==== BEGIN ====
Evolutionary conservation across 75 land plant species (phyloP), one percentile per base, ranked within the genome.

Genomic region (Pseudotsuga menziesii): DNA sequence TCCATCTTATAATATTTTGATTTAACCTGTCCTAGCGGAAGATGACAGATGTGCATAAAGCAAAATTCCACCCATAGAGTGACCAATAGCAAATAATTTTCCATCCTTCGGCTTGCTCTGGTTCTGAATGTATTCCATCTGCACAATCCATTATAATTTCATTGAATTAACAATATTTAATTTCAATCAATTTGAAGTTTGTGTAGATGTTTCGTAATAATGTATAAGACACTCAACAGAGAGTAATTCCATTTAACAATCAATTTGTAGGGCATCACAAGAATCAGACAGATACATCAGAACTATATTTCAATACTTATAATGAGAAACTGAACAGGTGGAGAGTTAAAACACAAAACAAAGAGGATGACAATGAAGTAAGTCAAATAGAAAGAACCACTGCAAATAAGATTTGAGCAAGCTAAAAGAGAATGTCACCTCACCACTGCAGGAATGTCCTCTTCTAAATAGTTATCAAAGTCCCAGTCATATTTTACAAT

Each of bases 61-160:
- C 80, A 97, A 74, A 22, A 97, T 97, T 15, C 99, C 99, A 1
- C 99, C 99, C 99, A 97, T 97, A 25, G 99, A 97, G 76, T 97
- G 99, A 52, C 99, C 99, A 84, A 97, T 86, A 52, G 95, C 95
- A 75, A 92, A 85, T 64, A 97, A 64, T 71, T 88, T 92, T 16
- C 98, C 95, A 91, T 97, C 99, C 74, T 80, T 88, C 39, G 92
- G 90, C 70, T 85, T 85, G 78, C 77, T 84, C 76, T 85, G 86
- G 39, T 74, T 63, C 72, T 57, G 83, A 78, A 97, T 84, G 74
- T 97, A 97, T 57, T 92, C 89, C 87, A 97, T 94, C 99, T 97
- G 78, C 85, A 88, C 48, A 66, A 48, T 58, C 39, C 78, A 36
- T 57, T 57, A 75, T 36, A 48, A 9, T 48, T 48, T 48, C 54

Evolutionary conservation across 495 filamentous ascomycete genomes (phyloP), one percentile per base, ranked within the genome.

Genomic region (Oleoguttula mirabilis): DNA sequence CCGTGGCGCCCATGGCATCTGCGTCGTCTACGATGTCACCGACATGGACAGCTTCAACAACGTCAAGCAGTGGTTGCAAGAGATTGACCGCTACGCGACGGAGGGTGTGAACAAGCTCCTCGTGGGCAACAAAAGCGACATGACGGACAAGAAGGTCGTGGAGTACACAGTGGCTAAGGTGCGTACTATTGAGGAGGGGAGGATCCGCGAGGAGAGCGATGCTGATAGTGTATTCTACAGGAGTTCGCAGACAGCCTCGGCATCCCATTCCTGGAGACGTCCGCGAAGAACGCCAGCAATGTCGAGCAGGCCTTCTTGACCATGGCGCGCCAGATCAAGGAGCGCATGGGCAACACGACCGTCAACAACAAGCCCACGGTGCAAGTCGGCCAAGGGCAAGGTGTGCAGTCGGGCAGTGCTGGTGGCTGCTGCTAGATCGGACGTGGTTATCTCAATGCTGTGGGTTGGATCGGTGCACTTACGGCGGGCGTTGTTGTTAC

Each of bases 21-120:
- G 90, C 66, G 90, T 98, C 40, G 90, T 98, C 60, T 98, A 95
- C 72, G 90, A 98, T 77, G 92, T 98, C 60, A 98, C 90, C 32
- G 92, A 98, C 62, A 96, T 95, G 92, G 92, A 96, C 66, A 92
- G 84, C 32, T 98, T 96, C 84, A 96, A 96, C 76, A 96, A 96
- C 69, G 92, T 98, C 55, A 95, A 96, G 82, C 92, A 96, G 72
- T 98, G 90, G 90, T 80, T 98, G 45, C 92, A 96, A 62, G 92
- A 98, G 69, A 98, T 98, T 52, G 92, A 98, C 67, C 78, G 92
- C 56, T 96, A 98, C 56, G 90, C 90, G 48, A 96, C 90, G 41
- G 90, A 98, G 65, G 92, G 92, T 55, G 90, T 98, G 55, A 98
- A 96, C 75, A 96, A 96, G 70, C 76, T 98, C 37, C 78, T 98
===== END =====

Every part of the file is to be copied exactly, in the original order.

Evolutionary conservation across 75 land plant species (phyloP), one percentile per base, ranked within the genome.

Genomic region (Pseudotsuga menziesii): DNA sequence TCCATCTTATAATATTTTGATTTAACCTGTCCTAGCGGAAGATGACAGATGTGCATAAAGCAAAATTCCACCCATAGAGTGACCAATAGCAAATAATTTTCCATCCTTCGGCTTGCTCTGGTTCTGAATGTATTCCATCTGCACAATCCATTATAATTTCATTGAATTAACAATATTTAATTTCAATCAATTTGAAGTTTGTGTAGATGTTTCGTAATAATGTATAAGACACTCAACAGAGAGTAATTCCATTTAACAATCAATTTGTAGGGCATCACAAGAATCAGACAGATACATCAGAACTATATTTCAATACTTATAATGAGAAACTGAACAGGTGGAGAGTTAAAACACAAAACAAAGAGGATGACAATGAAGTAAGTCAAATAGAAAGAACCACTGCAAATAAGATTTGAGCAAGCTAAAAGAGAATGTCACCTCACCACTGCAGGAATGTCCTCTTCTAAATAGTTATCAAAGTCCCAGTCATATTTTACAAT

Each of bases 61-160:
- C 80, A 97, A 74, A 22, A 97, T 97, T 15, C 99, C 99, A 1
- C 99, C 99, C 99, A 97, T 97, A 25, G 99, A 97, G 76, T 97
- G 99, A 52, C 99, C 99, A 84, A 97, T 86, A 52, G 95, C 95
- A 75, A 92, A 85, T 64, A 97, A 64, T 71, T 88, T 92, T 16
- C 98, C 95, A 91, T 97, C 99, C 74, T 80, T 88, C 39, G 92
- G 90, C 70, T 85, T 85, G 78, C 77, T 84, C 76, T 85, G 86
- G 39, T 74, T 63, C 72, T 57, G 83, A 78, A 97, T 84, G 74
- T 97, A 97, T 57, T 92, C 89, C 87, A 97, T 94, C 99, T 97
- G 78, C 85, A 88, C 48, A 66, A 48, T 58, C 39, C 78, A 36
- T 57, T 57, A 75, T 36, A 48, A 9, T 48, T 48, T 48, C 54

Evolutionary conservation across 495 filamentous ascomycete genomes (phyloP), one percentile per base, ranked within the genome.

Genomic region (Oleoguttula mirabilis): DNA sequence CCGTGGCGCCCATGGCATCTGCGTCGTCTACGATGTCACCGACATGGACAGCTTCAACAACGTCAAGCAGTGGTTGCAAGAGATTGACCGCTACGCGACGGAGGGTGTGAACAAGCTCCTCGTGGGCAACAAAAGCGACATGACGGACAAGAAGGTCGTGGAGTACACAGTGGCTAAGGTGCGTACTATTGAGGAGGGGAGGATCCGCGAGGAGAGCGATGCTGATAGTGTATTCTACAGGAGTTCGCAGACAGCCTCGGCATCCCATTCCTGGAGACGTCCGCGAAGAACGCCAGCAATGTCGAGCAGGCCTTCTTGACCATGGCGCGCCAGATCAAGGAGCGCATGGGCAACACGACCGTCAACAACAAGCCCACGGTGCAAGTCGGCCAAGGGCAAGGTGTGCAGTCGGGCAGTGCTGGTGGCTGCTGCTAGATCGGACGTGGTTATCTCAATGCTGTGGGTTGGATCGGTGCACTTACGGCGGGCGTTGTTGTTAC

Each of bases 21-120:
- G 90, C 66, G 90, T 98, C 40, G 90, T 98, C 60, T 98, A 95
- C 72, G 90, A 98, T 77, G 92, T 98, C 60, A 98, C 90, C 32
- G 92, A 98, C 62, A 96, T 95, G 92, G 92, A 96, C 66, A 92
- G 84, C 32, T 98, T 96, C 84, A 96, A 96, C 76, A 96, A 96
- C 69, G 92, T 98, C 55, A 95, A 96, G 82, C 92, A 96, G 72
- T 98, G 90, G 90, T 80, T 98, G 45, C 92, A 96, A 62, G 92
- A 98, G 69, A 98, T 98, T 52, G 92, A 98, C 67, C 78, G 92
- C 56, T 96, A 98, C 56, G 90, C 90, G 48, A 96, C 90, G 41
- G 90, A 98, G 65, G 92, G 92, T 55, G 90, T 98, G 55, A 98
- A 96, C 75, A 96, A 96, G 70, C 76, T 98, C 37, C 78, T 98